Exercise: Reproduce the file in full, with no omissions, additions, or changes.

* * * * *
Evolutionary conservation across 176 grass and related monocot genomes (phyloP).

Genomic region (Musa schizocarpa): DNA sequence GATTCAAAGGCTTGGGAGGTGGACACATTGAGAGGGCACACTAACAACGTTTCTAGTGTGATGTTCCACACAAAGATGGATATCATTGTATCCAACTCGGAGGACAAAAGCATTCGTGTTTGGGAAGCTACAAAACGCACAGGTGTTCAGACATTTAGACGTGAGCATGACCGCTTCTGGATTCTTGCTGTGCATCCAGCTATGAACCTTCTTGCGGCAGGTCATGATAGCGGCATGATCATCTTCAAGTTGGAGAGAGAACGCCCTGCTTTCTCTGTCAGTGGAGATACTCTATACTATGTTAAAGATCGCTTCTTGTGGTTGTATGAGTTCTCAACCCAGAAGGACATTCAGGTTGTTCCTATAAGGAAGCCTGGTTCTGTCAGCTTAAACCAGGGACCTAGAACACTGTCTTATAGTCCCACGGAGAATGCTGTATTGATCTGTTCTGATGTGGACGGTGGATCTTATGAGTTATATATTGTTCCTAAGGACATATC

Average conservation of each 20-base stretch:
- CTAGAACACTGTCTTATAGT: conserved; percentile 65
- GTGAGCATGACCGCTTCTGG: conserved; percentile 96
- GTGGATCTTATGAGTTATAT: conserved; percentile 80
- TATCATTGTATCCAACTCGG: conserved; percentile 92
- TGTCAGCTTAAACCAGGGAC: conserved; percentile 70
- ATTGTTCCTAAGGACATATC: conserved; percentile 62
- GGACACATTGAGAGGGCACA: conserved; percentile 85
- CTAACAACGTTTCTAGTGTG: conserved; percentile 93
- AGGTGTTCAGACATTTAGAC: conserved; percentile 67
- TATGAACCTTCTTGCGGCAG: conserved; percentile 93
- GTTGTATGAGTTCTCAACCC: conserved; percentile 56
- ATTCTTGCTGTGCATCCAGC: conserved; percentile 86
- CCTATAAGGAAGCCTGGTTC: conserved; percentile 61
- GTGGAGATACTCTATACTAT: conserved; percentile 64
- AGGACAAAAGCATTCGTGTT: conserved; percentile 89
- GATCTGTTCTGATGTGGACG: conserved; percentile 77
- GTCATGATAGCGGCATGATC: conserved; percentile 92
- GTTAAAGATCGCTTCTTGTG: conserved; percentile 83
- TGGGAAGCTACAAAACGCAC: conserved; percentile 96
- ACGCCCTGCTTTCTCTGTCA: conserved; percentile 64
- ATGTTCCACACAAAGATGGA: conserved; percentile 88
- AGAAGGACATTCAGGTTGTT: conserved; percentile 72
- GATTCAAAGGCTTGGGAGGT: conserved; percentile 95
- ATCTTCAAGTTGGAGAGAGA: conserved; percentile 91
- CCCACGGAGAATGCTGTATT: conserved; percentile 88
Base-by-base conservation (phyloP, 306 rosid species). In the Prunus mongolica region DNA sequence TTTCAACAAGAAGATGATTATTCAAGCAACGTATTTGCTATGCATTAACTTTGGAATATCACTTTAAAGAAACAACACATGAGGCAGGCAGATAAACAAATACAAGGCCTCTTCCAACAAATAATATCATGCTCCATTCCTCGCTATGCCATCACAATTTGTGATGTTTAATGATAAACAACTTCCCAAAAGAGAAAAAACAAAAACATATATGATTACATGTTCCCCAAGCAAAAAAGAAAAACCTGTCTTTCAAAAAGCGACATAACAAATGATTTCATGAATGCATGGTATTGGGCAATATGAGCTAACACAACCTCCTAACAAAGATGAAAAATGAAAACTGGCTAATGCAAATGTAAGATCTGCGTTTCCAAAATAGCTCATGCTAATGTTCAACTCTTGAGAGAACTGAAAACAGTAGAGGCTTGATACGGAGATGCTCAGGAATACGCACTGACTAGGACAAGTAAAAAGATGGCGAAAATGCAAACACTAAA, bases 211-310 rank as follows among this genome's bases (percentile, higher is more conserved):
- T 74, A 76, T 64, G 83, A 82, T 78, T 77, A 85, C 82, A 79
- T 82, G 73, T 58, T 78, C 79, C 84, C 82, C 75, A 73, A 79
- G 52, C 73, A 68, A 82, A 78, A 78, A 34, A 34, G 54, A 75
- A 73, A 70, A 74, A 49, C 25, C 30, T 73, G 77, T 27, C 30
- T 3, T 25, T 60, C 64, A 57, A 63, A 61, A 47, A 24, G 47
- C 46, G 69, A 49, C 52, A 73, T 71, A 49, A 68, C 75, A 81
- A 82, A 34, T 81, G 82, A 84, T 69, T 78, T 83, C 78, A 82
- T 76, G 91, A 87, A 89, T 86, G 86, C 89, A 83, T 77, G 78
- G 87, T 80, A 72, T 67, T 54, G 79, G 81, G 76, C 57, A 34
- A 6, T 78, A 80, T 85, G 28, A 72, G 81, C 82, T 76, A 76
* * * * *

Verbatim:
Evolutionary conservation across 176 grass and related monocot genomes (phyloP).

Genomic region (Musa schizocarpa): DNA sequence GATTCAAAGGCTTGGGAGGTGGACACATTGAGAGGGCACACTAACAACGTTTCTAGTGTGATGTTCCACACAAAGATGGATATCATTGTATCCAACTCGGAGGACAAAAGCATTCGTGTTTGGGAAGCTACAAAACGCACAGGTGTTCAGACATTTAGACGTGAGCATGACCGCTTCTGGATTCTTGCTGTGCATCCAGCTATGAACCTTCTTGCGGCAGGTCATGATAGCGGCATGATCATCTTCAAGTTGGAGAGAGAACGCCCTGCTTTCTCTGTCAGTGGAGATACTCTATACTATGTTAAAGATCGCTTCTTGTGGTTGTATGAGTTCTCAACCCAGAAGGACATTCAGGTTGTTCCTATAAGGAAGCCTGGTTCTGTCAGCTTAAACCAGGGACCTAGAACACTGTCTTATAGTCCCACGGAGAATGCTGTATTGATCTGTTCTGATGTGGACGGTGGATCTTATGAGTTATATATTGTTCCTAAGGACATATC

Average conservation of each 20-base stretch:
- CTAGAACACTGTCTTATAGT: conserved; percentile 65
- GTGAGCATGACCGCTTCTGG: conserved; percentile 96
- GTGGATCTTATGAGTTATAT: conserved; percentile 80
- TATCATTGTATCCAACTCGG: conserved; percentile 92
- TGTCAGCTTAAACCAGGGAC: conserved; percentile 70
- ATTGTTCCTAAGGACATATC: conserved; percentile 62
- GGACACATTGAGAGGGCACA: conserved; percentile 85
- CTAACAACGTTTCTAGTGTG: conserved; percentile 93
- AGGTGTTCAGACATTTAGAC: conserved; percentile 67
- TATGAACCTTCTTGCGGCAG: conserved; percentile 93
- GTTGTATGAGTTCTCAACCC: conserved; percentile 56
- ATTCTTGCTGTGCATCCAGC: conserved; percentile 86
- CCTATAAGGAAGCCTGGTTC: conserved; percentile 61
- GTGGAGATACTCTATACTAT: conserved; percentile 64
- AGGACAAAAGCATTCGTGTT: conserved; percentile 89
- GATCTGTTCTGATGTGGACG: conserved; percentile 77
- GTCATGATAGCGGCATGATC: conserved; percentile 92
- GTTAAAGATCGCTTCTTGTG: conserved; percentile 83
- TGGGAAGCTACAAAACGCAC: conserved; percentile 96
- ACGCCCTGCTTTCTCTGTCA: conserved; percentile 64
- ATGTTCCACACAAAGATGGA: conserved; percentile 88
- AGAAGGACATTCAGGTTGTT: conserved; percentile 72
- GATTCAAAGGCTTGGGAGGT: conserved; percentile 95
- ATCTTCAAGTTGGAGAGAGA: conserved; percentile 91
- CCCACGGAGAATGCTGTATT: conserved; percentile 88
Base-by-base conservation (phyloP, 306 rosid species). In the Prunus mongolica region DNA sequence TTTCAACAAGAAGATGATTATTCAAGCAACGTATTTGCTATGCATTAACTTTGGAATATCACTTTAAAGAAACAACACATGAGGCAGGCAGATAAACAAATACAAGGCCTCTTCCAACAAATAATATCATGCTCCATTCCTCGCTATGCCATCACAATTTGTGATGTTTAATGATAAACAACTTCCCAAAAGAGAAAAAACAAAAACATATATGATTACATGTTCCCCAAGCAAAAAAGAAAAACCTGTCTTTCAAAAAGCGACATAACAAATGATTTCATGAATGCATGGTATTGGGCAATATGAGCTAACACAACCTCCTAACAAAGATGAAAAATGAAAACTGGCTAATGCAAATGTAAGATCTGCGTTTCCAAAATAGCTCATGCTAATGTTCAACTCTTGAGAGAACTGAAAACAGTAGAGGCTTGATACGGAGATGCTCAGGAATACGCACTGACTAGGACAAGTAAAAAGATGGCGAAAATGCAAACACTAAA, bases 211-310 rank as follows among this genome's bases (percentile, higher is more conserved):
- T 74, A 76, T 64, G 83, A 82, T 78, T 77, A 85, C 82, A 79
- T 82, G 73, T 58, T 78, C 79, C 84, C 82, C 75, A 73, A 79
- G 52, C 73, A 68, A 82, A 78, A 78, A 34, A 34, G 54, A 75
- A 73, A 70, A 74, A 49, C 25, C 30, T 73, G 77, T 27, C 30
- T 3, T 25, T 60, C 64, A 57, A 63, A 61, A 47, A 24, G 47
- C 46, G 69, A 49, C 52, A 73, T 71, A 49, A 68, C 75, A 81
- A 82, A 34, T 81, G 82, A 84, T 69, T 78, T 83, C 78, A 82
- T 76, G 91, A 87, A 89, T 86, G 86, C 89, A 83, T 77, G 78
- G 87, T 80, A 72, T 67, T 54, G 79, G 81, G 76, C 57, A 34
- A 6, T 78, A 80, T 85, G 28, A 72, G 81, C 82, T 76, A 76